Every elementary school history class begins with the American beginning: The Revolutionary War. But there’s so much more detail than what can be covered in the limited time we have in the classroom. We’ve compiled a robust list of books about the Revolutionary War, from the divisive relationships between Alexander Hamilton and James Madison or George Washington and Thomas Jefferson, to the first Black regiment, to the lesser-known heroes in between.
by John Oller
Francis Marion (nickname: Swamp Fox) was known as the Washington of the South. His patriotism and life adventures inspired the Walt Disney TV series "Swamp Fox" as well as the Mel Gibson film The Patriot. John Oller's The Swamp Fox is an action-packed, comprehensive biography of the heroic man who played a huge role in the Revolutionary War by employing guerrilla tactics that later became commonplace in warfare.
While the conclusion of the Revolutionary War seems obvious now, it's worth a reminder that in 1775 things were much more uncertain. Ragtag militias had to work together quickly to defeat the British Army—and their odds of success were slim. Walter R. Borneman's American Spring follows the beginnings of America, from the first shots fired on Lexington Green to the Battle of Bunker Hill, fleshed out with the colorful characters of the time.
by Jay Cost
Alexander Hamilton and James Madison had a tumultuous relationship; Hamilton wanted economic growth, while Madison focused on republican principles. Jay Cost's The Price of Greatness takes a deep look at these two men and their political stances, and does something that's never been done before: Argue that both men were right in their respects. Each man had to choose corruption as a cost of growth. And that choice has continued with American politics today.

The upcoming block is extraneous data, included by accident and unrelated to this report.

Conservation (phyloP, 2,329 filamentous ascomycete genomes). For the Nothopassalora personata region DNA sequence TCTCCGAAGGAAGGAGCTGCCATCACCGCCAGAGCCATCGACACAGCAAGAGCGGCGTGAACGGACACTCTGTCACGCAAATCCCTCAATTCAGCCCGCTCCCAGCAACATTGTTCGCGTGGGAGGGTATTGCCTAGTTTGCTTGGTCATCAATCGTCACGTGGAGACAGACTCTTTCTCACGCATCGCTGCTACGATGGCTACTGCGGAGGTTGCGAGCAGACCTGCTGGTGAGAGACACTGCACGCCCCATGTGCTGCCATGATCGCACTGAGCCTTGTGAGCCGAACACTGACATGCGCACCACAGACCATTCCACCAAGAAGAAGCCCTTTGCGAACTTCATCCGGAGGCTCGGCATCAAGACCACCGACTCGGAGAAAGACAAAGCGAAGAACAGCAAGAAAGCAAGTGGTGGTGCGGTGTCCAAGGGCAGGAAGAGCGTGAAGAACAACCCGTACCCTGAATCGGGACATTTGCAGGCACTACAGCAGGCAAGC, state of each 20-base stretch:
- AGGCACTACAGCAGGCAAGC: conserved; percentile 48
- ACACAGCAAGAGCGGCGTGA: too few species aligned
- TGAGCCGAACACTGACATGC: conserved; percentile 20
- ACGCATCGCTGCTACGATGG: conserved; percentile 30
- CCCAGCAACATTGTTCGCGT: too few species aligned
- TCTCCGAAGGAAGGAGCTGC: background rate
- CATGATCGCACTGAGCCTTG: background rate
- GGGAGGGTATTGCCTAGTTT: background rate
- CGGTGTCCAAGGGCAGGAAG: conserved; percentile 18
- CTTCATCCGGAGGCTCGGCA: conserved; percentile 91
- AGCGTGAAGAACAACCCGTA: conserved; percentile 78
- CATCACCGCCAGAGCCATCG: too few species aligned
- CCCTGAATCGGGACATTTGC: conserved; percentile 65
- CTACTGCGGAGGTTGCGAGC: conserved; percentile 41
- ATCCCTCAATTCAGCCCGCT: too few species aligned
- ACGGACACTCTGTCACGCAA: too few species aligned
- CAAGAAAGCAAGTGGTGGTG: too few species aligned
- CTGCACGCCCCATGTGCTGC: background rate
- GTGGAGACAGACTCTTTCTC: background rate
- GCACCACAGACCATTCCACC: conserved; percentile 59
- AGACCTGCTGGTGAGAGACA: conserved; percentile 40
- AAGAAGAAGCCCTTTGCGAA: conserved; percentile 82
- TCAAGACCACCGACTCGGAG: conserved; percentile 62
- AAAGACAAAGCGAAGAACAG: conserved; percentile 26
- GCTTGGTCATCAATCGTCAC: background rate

Robert Geake; Lorén Spears (Contribution by)
In 1777, the Continental army was looking dismal. It was December, it was cold, and attempts to enlist more men to their ranks was a struggle. Rhode Island came to the rescue by offering a regiment of slaves—from the smallest state in the union, but the one with the most slaves—to the army. Slaves both Black and white, as well as Narragansett Indians, were sent into battle, especially by wealthy property owners who would rather their sons stay safe at home. This Rhode Island Regiment was the first integrated battalion in U.S. history, and Robert Geake's From Slaves to Soldiers is the story of this historic and heroic regiment.
History views America's early years with rose-colored glasses. We're taught that the Founding Fathers were the best of friends and worked together seamlessly. But George Washington and Thomas Jefferson had their conflicts. In The Great Divide, historian Thomas Fleming explores the two men's different temperaments and leadership styles, and how those differences led to the way America still runs today.
One would expect the most horrific struggle of the American Revolution to occur during battle, but in truth, it was the aboard the HMS Jersey, a prison ship 100 yards off the coast of New York. Up to a thousand American men at a time were shoved below deck, with no light, air, food, or water, after being captured by the British. Historian Robert P Watson weaves together the story of those men, pulling from old newspapers, diaries, and military reports to produce The Ghost Ship of Brooklyn.
Patrick Henry was one of the first Founding Fathers who called Americans to fight against Britain, demand a bill of rights, and, of course, call out "Give me liberty or give me death." He was a fantastic orator and lawyer with stage presence. Lion of Liberty is Harlow Giles Unger's great, action-packed biography of this American founder.
Historian Thomas Fleming digs into the battles and war strategies of George Washington that led to American independence in The Strategy of Victory. America nearly lost the war before Washington enlisted an army of professional soldiers, as opposed to a militia of local men defending their families and homes. In his first battle with this army, his strategy of victory was proven.
At the start of the Revolutionary War, many religions were popular in America, from deism to atheism. But those differences in beliefs didn't stop people from finding common ground to fight against Britain. Thomas S. Kidd's God of Liberty is the first comprehensive book covering the role of religion in the early days of America.
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Ashley Holstrom is a book person, designing them and writing about them for Book Riot. She lives near Chicago with her cat named after Hemingway and her bookshelves organized by color.